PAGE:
Broad spectrum immunomodulatory effects of Anopheles gambiae microRNAs and their use for transgenic suppression of Plasmodium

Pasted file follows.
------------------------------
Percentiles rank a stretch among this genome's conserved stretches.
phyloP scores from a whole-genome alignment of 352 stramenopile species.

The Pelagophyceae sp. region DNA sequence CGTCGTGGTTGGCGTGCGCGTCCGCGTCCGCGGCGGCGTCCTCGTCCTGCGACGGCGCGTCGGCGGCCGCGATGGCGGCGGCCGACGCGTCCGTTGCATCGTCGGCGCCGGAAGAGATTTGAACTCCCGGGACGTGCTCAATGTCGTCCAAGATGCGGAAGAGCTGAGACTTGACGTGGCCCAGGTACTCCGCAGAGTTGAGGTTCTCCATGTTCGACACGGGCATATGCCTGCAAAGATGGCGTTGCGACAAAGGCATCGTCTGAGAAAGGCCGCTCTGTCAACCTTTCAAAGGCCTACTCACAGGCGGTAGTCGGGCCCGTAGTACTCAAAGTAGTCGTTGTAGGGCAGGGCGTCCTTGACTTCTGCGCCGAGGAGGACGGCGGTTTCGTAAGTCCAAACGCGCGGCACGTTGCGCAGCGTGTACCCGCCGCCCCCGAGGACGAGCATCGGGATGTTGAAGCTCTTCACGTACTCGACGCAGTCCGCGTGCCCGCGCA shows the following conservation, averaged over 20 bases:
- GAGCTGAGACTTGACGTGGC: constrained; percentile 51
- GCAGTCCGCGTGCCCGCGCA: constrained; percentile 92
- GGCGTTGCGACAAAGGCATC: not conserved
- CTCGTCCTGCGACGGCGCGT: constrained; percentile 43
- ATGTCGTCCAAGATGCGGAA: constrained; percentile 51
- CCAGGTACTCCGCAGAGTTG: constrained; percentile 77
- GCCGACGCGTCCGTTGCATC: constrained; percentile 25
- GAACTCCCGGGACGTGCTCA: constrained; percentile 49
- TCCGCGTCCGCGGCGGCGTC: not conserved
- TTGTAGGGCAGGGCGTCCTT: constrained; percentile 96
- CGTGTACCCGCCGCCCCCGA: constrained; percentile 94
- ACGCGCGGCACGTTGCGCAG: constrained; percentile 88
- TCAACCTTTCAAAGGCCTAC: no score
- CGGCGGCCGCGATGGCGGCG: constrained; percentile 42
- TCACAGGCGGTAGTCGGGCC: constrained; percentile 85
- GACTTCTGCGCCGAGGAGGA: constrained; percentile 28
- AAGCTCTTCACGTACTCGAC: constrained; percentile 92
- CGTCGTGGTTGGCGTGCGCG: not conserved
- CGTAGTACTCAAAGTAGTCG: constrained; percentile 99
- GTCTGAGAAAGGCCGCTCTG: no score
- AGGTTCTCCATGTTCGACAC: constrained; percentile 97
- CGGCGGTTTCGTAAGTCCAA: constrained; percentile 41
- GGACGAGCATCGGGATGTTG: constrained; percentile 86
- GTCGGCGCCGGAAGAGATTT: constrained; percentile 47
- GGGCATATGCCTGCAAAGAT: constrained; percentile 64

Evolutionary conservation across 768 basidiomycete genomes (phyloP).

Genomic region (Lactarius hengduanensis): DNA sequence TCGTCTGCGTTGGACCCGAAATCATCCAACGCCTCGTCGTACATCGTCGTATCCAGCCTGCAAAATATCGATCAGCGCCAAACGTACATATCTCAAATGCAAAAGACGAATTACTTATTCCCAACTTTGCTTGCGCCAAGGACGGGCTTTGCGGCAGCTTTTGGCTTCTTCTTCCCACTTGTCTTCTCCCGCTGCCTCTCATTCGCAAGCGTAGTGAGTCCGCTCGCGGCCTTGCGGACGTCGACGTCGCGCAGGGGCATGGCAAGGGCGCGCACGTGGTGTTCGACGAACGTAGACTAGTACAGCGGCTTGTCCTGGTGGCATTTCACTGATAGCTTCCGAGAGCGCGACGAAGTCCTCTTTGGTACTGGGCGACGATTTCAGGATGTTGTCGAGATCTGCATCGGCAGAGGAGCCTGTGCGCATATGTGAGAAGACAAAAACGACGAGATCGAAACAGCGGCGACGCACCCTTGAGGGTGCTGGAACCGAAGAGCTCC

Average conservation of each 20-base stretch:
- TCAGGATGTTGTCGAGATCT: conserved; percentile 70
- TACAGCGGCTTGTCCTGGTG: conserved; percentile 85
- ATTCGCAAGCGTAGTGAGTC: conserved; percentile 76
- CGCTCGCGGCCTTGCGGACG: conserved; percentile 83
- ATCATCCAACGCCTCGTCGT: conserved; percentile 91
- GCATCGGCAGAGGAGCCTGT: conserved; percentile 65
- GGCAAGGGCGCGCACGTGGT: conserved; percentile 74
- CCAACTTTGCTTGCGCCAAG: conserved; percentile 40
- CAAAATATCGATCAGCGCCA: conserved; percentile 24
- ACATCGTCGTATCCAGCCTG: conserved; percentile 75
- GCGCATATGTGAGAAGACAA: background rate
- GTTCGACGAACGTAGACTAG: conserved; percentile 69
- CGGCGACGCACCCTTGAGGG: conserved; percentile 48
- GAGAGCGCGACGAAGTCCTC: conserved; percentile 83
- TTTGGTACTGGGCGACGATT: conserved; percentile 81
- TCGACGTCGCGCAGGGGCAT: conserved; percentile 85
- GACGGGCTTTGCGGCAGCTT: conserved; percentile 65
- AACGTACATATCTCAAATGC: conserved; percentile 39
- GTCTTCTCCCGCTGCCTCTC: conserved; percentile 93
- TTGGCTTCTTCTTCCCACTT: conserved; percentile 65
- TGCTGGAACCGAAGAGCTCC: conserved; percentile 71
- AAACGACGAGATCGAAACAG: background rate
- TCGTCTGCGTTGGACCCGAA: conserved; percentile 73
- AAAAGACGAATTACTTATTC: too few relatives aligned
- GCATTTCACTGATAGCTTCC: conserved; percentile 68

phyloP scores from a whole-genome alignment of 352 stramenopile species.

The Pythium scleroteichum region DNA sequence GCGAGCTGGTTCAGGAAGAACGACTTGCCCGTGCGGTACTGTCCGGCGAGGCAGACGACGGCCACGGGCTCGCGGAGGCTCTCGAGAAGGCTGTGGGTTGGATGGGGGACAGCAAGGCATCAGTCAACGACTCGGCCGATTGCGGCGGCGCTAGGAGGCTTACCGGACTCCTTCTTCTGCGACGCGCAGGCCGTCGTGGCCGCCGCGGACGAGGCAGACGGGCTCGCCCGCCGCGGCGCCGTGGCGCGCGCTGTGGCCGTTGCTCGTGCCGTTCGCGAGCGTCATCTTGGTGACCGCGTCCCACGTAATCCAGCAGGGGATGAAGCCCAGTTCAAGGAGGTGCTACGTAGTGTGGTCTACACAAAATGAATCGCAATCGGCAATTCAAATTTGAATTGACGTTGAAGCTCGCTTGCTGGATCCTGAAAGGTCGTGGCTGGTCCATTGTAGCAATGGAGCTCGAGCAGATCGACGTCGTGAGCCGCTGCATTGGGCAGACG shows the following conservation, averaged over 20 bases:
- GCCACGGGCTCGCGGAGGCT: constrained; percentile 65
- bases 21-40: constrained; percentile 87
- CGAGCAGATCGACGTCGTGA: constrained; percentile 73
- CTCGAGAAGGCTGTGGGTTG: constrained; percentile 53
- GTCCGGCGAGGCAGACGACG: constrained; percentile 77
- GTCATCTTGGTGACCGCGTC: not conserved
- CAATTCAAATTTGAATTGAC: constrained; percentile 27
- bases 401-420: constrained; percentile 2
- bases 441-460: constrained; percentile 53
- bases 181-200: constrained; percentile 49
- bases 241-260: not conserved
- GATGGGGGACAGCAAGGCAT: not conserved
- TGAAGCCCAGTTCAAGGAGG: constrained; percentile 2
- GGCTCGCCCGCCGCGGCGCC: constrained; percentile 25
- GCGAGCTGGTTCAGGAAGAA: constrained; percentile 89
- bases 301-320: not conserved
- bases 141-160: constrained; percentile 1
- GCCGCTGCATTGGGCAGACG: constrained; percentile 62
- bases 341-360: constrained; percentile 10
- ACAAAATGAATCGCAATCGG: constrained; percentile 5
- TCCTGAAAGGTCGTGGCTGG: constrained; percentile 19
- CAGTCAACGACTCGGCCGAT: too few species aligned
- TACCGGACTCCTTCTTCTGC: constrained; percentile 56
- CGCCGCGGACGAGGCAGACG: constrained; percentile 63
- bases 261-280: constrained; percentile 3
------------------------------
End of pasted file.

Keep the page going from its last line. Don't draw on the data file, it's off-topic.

Malaria, caused by the protozoan parasite Plasmodium and transmitted by Anopheles mosquitoes, represents a major threat to human health. Plasmodium's infection cycle in the Anopheles vector is critical for transmission of the parasite between humans. The midgut-stage bottleneck of infection is largely imposed by the mosquito's innate immune system. microRNAs (miRNAs, small noncoding RNAs that bind to target RNAs to regulate gene expression) are also involved in regulating immunity and the anti-Plasmodium defense in mosquitoes. Here, we characterized the mosquito's miRNA responses to Plasmodium infection using an improved crosslinking and immunoprecipitation (CLIP) method, termed covalent ligation of endogenous Argonaute-bound RNAs (CLEAR)-CLIP. Three candidate miRNAs' influence on P. falciparum infection and midgut microbiota was studied through transgenically expressed miRNA sponges (miR-SPs) in midgut and fat body tissues. MiR-SPs mediated conditional depletion of aga-miR-14 or aga-miR-305, but not aga-miR-8, increased mosquito resistance to both P. falciparum and P. berghei infection, and enhanced the mosquitoes' antibacterial defenses. Transcriptome analysis revealed that depletion of aga-miR-14 or aga-miR-305 resulted in an increased expression of multiple immunity-related and anti-Plasmodium genes in mosquito midguts. The overall fitness cost of conditionally expressed miR-SPs was low, with only one of eight fitness parameters being adversely affected. Taken together, our results demonstrate that targeting mosquito miRNA by conditional expression of miR-SPs may have potential for the development of malaria control through genetically engineered mosquitoes. Author summary Malaria is caused by the Plasmodium parasite that is transmitted by Anopheles mosquitoes. The mosquito's innate immune system plays an important role in controlling parasite infection. We have identified mosquito microRNAs (miRNAs) that are involved in regulating mosquito immunity to parasite infection. Transgenic mosquitoes that deplete the immunity-related miRNAs aga-miR-14 or aga-miR-305 through miRNA sponges, show increased resistance to both human and rodent parasite infection, and enhanced antibacterial defenses. Depletion of aga-miR-14 or aga-miR-305 resulted in an increased expression of multiple immunity-related and anti-Plasmodium genes, and the overall fitness cost of transgenic mosquitoes upon depletion of aga-miR-14 or aga-miR-305 was negligible. We show that targeting mosquito miRNA by transgenic expression of miRNA sponges may have potential for the development of malaria control through genetically engineered mosquitoes.